Some might argue that progressive metal as a whole is growing stale. I’d beg to differ, and I bring to the table this here album to hold my ground.

Release date: October 19, 2019 | Independent | Facebook | YouTube

South Harbour initially started out early last year as a solo studio project meant to be a crystallization of Alexander Varslev-Pedersen’s artistic vision. During the creative process, which aimed for a diverse sound, the album went from being a purely instrumental one to a collaborative endeavor featuring six different artists. South Harbour is now composed of Alexander Varslev-Pedersen and Kristian Hejlskov Larsen on guitars and Andreas Dahl-Blumenberg on bass.

Before I delve into the record at hand, I’d like to underline that while there are a lot of drab bands that release music (ironically) under the ‘progressive metal’ tag, there are still plenty of bands that do plenty of justice to what progressive music should truly be about. A Withered World In Color is one of those albums that just brings good flavor to the genre in a well-balanced way.

A Withered World In Color may need a few repeats, especially for those of you who aren’t well-acquainted with the genre. It’s not inaccessible per se, but it’s not easily digestible either, especially as a whole, since it features quite a striking variety of sounds and textures mixed in a way that initially sounds like it’s not really out of the ordinary, only to surprise that much more when after a few re-listens, their authenticity begins shine brightly. The record basically runs the gamut from feather-light to crunching heaviness when it comes down to tonal range; this transitioning from soft to heavy is executed with finesse and never feels out of place when it occurs during a song.

Similarly, there is a wide range of styles and elements employed in order to drive the whole action forward. This makes for an engaging journey that relishes in the textural depth that sparkles all around. There are some classic metal elements set in place, there can also be found some more lighthearted and soulful r’n’b-styled vocal deliveries scattered across, as well as some more rock-leaning moments, too. There are even some ‘post’ edges in the instrumentation here and there, most prominently noticeable at the end of “As I Gaze Into An Uncertain Future”, as well as the respective beginnings of “Flowers Need Water” and “Not All Who Wander Are Lost”.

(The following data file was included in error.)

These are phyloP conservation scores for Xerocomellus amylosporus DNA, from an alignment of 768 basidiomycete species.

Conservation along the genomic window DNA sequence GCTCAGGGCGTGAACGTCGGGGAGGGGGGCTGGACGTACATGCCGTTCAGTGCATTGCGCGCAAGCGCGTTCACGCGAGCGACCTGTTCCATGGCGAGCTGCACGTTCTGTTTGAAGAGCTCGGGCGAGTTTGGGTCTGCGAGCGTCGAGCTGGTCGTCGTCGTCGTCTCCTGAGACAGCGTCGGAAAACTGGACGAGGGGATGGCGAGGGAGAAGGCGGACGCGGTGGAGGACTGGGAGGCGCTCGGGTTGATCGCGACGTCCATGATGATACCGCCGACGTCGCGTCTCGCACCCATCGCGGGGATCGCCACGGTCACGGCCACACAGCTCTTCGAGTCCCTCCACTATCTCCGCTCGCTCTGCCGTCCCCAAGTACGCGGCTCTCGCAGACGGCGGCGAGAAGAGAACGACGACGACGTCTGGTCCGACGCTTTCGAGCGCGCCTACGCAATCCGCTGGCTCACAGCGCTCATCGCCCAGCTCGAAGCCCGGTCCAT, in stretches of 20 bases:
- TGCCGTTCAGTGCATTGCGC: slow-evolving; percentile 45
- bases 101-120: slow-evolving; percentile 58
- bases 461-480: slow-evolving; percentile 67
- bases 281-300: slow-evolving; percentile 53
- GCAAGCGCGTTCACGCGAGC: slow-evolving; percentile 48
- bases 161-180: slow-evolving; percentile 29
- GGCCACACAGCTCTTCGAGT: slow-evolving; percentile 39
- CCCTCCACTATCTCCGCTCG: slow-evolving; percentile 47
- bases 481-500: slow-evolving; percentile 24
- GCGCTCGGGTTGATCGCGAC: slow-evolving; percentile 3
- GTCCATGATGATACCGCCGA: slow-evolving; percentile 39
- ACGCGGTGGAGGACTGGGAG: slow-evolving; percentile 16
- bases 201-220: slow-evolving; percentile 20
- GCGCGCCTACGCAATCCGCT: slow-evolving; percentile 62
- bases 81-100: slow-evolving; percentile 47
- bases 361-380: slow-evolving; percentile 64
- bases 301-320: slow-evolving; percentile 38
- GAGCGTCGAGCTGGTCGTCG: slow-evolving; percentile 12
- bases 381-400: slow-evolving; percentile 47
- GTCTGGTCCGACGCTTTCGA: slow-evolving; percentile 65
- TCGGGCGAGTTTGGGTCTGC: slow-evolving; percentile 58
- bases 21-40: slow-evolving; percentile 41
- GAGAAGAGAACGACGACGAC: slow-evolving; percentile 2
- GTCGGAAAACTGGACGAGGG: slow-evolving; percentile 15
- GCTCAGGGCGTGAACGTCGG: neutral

At this point one would say ‘Sure, but where’s the actual metal?‘, to which I have nothing more to add than a couple of examples. “M Å N E B A R N”, “Naysayers Begone”, and “A Dying Breed” showcase the heaviest of the areas the album reaches. There’s plenty of screaming and growling, well put-together alongside chunky riffs and an explosive delivery. The ending of “Exactly Where We Were Supposed To Be” also places some nice groove next to what the previously mentioned tracks offer, besides being the longest and most expansive of the songs.

A Withered World In Color is a breath of fresh air, and a very promising debut. South Harbour don’t shy away from making use of whatever they need to create a compelling journey with a gripping quality. Moreover, it is reassuring to see something so intense and neatly tied together as a first release. Basically, if you feel like progressive metal is letting you down recently, come on and check this record out. I’m sure it will at the very least spark a little something inside you, if not a legit bonfire.

Robert Miklos

Robert Miklos

What can I say? I love slapping buttons and listening to squiggly air.

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